The Edmonton teacher fired nearly three years ago for giving students zeros has been cleared of charges of unprofessional conduct.

The charges stemmed from an episode dating back to 2012, when Lynden Dorval was suspended and later fired after violating Ross Sheppard High School’s “no-zero” policy by giving students zeros when they failed to hand in assignments or missed tests.

On Friday, the Alberta Teachers’ Association cleared Dorval of three charges of unprofessional conduct related to the incident.

Earlier this year, the Alberta appeal board also ruled Dorval had been unfairly treated. Ross Sheppard’s “no-zero” policy, which was designed to protect students’ self-esteem, has also been reversed since Dorval’s firing.

But for Dorval, the advances are bittersweet. In the years after his suspension, the former physics teacher retired early and is no longer teaching.

“Everybody has said that everything was wrongly done in terms of accusations, so then why aren’t I still teaching in a classroom right now?” he said.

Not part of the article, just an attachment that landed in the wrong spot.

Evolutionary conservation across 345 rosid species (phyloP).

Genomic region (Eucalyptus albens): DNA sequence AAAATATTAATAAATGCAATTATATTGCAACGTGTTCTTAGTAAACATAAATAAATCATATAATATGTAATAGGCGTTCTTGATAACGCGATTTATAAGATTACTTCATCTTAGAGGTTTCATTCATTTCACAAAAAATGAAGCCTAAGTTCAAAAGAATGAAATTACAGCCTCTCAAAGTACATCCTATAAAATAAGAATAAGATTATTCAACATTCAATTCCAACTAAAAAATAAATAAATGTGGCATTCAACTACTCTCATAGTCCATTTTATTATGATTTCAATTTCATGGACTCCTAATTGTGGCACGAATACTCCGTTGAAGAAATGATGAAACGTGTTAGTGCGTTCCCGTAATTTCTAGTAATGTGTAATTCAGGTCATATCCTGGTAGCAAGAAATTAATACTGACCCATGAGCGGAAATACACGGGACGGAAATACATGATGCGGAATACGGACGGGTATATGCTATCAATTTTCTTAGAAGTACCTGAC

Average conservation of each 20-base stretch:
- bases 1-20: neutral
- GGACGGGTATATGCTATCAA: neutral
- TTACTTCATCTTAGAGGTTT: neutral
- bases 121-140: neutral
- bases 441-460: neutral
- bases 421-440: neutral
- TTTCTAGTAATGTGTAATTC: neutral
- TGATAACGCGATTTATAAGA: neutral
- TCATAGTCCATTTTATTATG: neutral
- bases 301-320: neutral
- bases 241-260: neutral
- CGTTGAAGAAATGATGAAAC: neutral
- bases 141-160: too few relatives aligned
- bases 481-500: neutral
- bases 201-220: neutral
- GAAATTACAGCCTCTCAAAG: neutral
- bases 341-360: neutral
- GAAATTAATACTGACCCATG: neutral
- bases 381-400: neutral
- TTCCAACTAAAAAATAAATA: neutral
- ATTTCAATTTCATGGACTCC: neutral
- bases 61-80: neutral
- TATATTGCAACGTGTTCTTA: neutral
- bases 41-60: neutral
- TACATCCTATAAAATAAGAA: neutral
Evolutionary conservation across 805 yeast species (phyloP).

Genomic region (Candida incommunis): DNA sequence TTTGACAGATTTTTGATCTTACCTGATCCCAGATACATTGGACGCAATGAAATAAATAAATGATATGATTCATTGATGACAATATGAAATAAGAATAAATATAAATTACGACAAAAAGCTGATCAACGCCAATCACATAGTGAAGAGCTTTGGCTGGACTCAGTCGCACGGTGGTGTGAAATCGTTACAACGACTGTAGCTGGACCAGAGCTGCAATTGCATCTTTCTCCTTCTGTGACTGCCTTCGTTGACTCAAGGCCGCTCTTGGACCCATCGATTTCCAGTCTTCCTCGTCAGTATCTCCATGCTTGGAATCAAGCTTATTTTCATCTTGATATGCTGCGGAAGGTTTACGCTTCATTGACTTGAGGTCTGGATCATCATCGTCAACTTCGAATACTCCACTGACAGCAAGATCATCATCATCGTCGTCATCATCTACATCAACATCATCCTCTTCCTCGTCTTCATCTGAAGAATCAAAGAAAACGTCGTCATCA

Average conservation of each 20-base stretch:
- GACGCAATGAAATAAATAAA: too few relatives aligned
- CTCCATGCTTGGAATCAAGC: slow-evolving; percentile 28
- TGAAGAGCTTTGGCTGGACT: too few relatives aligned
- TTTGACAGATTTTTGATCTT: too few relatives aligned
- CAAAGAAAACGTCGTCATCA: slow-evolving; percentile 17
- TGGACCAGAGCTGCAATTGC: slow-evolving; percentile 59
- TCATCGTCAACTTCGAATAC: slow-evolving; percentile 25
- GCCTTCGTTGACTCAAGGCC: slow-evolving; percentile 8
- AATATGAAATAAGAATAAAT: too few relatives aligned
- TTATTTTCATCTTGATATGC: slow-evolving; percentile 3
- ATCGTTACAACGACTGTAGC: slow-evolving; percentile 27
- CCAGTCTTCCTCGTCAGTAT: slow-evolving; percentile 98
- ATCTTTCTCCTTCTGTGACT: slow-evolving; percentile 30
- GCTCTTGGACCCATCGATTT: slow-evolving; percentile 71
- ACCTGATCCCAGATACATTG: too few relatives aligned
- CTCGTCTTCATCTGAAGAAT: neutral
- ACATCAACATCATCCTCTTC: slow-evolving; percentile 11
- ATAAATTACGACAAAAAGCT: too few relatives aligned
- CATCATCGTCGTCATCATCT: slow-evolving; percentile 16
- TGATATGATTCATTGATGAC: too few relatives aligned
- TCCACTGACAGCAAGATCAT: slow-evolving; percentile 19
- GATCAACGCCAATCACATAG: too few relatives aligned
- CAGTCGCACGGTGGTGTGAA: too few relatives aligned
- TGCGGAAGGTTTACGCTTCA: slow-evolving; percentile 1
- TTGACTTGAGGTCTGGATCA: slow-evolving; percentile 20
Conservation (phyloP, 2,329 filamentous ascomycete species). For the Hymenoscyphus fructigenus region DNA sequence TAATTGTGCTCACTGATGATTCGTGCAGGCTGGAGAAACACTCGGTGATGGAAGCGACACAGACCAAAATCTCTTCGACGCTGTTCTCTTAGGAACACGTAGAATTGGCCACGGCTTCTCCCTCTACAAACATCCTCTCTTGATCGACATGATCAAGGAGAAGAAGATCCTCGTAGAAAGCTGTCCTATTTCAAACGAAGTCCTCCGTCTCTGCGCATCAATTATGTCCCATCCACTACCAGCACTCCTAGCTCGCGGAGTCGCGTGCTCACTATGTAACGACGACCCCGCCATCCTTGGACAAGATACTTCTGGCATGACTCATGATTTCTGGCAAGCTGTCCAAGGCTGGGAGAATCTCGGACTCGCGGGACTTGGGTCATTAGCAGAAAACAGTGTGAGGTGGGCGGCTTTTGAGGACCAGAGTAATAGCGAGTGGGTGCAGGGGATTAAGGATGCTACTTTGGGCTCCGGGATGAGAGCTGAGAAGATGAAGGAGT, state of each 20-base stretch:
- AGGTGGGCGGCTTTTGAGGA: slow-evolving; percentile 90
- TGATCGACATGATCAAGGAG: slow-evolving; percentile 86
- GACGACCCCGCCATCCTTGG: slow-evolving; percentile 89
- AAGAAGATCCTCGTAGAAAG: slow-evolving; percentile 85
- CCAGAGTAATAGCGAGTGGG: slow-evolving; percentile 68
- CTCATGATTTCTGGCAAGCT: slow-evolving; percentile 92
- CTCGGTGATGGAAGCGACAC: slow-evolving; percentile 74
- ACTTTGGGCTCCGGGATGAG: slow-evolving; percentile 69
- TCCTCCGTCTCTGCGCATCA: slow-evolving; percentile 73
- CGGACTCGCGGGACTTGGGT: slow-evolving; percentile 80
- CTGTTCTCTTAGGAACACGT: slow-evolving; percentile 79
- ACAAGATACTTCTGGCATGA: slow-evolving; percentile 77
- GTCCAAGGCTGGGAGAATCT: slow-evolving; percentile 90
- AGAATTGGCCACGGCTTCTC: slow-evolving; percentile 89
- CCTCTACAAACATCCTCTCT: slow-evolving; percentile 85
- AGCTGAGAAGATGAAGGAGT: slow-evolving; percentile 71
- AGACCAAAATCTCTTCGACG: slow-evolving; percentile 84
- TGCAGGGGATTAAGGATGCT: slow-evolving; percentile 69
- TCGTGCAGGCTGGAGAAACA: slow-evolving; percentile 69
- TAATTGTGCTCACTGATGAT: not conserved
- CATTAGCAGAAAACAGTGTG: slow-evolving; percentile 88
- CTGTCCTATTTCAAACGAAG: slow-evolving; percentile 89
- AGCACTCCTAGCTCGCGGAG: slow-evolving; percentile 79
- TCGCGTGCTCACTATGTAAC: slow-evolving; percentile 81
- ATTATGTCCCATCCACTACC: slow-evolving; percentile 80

Dorval also questioned whether the association’s hearings should have gone forward in the first place.

“I’m obviously happy that I was found not guilty, but still disturbed that my own union would do this to me.”

The Alberta Teachers Association said it was their responsibility to investigate allegations.

“The association received a complaint of unprofessional conduct against Mr. Dorval, and the association was obligated to investigate that complaint,” said Jonathan Teghtmeyer from the Alberta Teachers’ Association.

The association’s executive council has 30 days to appeal Friday’s decision.

With files from CTV Edmonton’s David Ewasuk